Windgas CEO

Europe and Gazprom Need Each Other

Gerhard Koenig at a gas plpant source DPA
Gerhard König shows where the gas needs to go.
  • Why it matters

    Why it matters

    European gas production is expected to greatly decline in coming years. As more natural gas is imported, intermediaries like Wingas shoulder the risk of purchasing gas over the long term and selling it on trading markets or directly to customers.

  • Facts


    • BASF subsidiary Wintershall sold its half stake in Wingas to Gazprom in a politically controversial swap.
    • Russian premier Dmitry Medvedev recently complained about a “new Cold War” during a security conference in Munich.
    • About 30 percent of natural gas in Europe comes from Russia.
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Gerhard König, chief executive of Germany’s largest wholesale gas company Wingas, rarely can be found at the company’s new headquarters in Kassel. He’s too busy traveling, especially to Russia, where he flies to Moscow at least once every two weeks.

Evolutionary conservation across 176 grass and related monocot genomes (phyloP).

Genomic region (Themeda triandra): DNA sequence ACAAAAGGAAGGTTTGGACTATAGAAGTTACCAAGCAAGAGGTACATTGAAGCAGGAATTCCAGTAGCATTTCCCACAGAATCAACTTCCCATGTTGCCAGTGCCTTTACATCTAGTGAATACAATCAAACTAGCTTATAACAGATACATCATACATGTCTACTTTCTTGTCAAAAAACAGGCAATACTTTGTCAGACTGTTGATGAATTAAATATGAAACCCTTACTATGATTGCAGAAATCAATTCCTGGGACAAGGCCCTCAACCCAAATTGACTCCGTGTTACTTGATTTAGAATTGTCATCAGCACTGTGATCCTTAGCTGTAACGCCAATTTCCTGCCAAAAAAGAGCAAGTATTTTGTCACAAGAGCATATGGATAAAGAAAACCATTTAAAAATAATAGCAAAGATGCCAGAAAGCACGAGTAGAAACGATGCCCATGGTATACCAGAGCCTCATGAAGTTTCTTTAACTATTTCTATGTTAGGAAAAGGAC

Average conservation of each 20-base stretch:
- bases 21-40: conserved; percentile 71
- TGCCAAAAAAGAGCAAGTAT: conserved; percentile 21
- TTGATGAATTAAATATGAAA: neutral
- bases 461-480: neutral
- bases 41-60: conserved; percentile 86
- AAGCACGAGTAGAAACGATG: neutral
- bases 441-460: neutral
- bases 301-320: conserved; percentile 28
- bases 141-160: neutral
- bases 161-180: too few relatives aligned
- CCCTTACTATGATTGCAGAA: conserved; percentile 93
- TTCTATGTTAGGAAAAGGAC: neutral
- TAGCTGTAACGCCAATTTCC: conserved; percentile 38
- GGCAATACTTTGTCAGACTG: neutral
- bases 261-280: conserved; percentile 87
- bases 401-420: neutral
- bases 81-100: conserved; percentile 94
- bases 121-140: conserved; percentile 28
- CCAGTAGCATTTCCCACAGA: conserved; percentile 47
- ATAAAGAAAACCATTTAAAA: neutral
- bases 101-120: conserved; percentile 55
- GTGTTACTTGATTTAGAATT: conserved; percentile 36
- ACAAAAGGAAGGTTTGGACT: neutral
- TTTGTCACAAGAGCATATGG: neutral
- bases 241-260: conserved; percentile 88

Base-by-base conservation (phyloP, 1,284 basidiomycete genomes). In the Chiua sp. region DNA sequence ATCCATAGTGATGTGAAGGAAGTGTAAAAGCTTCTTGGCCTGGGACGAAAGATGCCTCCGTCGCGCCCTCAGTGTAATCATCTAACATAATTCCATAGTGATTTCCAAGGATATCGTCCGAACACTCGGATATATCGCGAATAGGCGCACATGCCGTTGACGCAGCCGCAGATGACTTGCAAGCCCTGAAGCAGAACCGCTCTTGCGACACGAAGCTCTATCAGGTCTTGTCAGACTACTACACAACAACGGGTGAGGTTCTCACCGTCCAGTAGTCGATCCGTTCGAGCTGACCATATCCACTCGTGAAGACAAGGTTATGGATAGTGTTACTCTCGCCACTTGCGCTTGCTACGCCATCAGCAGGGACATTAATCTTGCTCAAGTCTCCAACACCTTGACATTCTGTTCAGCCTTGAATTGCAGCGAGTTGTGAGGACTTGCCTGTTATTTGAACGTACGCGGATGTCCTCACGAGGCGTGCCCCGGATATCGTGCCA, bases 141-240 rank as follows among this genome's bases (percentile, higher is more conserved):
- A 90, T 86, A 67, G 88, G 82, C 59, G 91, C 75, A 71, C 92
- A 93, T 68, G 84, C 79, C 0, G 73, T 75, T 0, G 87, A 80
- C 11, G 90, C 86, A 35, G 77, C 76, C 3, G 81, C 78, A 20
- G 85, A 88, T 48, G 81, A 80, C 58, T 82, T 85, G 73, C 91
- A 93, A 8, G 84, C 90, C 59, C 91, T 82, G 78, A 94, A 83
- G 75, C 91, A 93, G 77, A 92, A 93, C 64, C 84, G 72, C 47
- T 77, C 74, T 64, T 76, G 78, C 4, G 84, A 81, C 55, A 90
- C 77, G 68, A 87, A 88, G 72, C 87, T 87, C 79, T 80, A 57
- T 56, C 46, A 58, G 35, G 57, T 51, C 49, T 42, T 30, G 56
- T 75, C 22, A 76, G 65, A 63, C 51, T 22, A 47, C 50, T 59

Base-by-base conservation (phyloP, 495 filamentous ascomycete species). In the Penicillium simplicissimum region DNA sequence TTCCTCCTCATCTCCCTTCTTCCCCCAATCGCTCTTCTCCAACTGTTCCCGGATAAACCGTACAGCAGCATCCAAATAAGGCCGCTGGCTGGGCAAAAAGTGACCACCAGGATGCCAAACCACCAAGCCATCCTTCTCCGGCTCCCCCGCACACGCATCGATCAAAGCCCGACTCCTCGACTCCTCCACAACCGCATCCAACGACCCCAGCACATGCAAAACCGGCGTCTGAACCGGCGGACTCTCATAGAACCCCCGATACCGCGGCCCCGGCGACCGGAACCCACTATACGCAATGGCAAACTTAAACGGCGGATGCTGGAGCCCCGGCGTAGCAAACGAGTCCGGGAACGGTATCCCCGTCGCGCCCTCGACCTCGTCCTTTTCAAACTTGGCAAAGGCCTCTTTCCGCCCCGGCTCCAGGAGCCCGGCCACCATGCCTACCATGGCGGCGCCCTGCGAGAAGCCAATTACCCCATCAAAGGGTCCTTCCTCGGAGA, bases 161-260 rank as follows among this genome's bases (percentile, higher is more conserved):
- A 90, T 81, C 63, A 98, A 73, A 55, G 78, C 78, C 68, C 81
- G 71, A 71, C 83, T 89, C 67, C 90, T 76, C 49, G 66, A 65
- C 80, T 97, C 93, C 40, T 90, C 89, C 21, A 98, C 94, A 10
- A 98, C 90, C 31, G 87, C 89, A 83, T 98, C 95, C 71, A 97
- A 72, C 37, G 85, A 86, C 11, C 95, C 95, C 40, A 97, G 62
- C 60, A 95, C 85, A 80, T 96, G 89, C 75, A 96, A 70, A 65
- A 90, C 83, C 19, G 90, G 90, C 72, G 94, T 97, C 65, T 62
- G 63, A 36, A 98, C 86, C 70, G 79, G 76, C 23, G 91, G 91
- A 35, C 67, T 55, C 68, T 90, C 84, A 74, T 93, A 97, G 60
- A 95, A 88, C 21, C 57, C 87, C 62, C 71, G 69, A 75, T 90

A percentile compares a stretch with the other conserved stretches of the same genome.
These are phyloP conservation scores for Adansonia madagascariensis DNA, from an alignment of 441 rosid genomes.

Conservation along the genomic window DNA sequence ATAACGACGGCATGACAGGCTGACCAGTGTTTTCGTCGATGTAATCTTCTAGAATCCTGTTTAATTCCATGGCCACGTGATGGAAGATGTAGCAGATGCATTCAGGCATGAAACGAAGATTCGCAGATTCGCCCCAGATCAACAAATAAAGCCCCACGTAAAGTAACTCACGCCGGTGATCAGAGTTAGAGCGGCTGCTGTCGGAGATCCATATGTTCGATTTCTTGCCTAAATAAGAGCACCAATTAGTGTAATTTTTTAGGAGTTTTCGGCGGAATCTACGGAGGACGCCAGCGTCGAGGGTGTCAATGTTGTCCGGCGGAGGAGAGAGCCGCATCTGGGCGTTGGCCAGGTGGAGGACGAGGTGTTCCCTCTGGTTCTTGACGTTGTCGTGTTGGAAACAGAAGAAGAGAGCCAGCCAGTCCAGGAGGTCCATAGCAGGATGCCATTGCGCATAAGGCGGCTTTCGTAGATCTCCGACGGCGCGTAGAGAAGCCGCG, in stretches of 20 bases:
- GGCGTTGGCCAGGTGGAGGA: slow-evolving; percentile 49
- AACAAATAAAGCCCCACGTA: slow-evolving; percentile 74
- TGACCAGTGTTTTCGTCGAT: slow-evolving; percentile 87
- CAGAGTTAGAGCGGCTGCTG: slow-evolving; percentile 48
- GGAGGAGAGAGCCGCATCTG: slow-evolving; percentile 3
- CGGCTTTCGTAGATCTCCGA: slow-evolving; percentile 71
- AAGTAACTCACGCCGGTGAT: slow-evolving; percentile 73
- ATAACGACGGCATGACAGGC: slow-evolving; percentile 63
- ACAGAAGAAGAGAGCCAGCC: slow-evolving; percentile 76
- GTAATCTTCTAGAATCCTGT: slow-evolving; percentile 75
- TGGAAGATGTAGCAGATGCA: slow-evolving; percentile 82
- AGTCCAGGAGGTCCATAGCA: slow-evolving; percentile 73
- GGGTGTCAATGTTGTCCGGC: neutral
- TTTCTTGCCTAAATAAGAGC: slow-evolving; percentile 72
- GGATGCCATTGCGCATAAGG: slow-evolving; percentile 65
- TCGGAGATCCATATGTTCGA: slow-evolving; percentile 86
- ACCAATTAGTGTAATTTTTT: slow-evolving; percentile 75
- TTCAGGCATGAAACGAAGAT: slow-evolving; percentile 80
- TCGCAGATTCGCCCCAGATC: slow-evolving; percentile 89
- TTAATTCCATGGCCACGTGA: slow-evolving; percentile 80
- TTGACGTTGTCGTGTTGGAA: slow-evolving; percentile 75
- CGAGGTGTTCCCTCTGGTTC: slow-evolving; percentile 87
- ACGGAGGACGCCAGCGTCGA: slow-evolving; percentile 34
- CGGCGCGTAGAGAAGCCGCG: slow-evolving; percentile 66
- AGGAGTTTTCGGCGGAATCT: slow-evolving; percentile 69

Since early this year, the world’s largest producer of natural gas, Russian energy giant Gazprom, has been the sole owner of Wingas. The BASF subsidiary Wintershall sold its half stake in the joint venture in a politically controversial swap

Today, Mr. König sees himself as mediator between West and East, with a core task ofexplaining Europe to his Russian shareholders.


Handelsblatt: Were you actually in the Kremlin on your inaugural visit?

Gerhard König: No, my business partners are at Gazprom, not the government.

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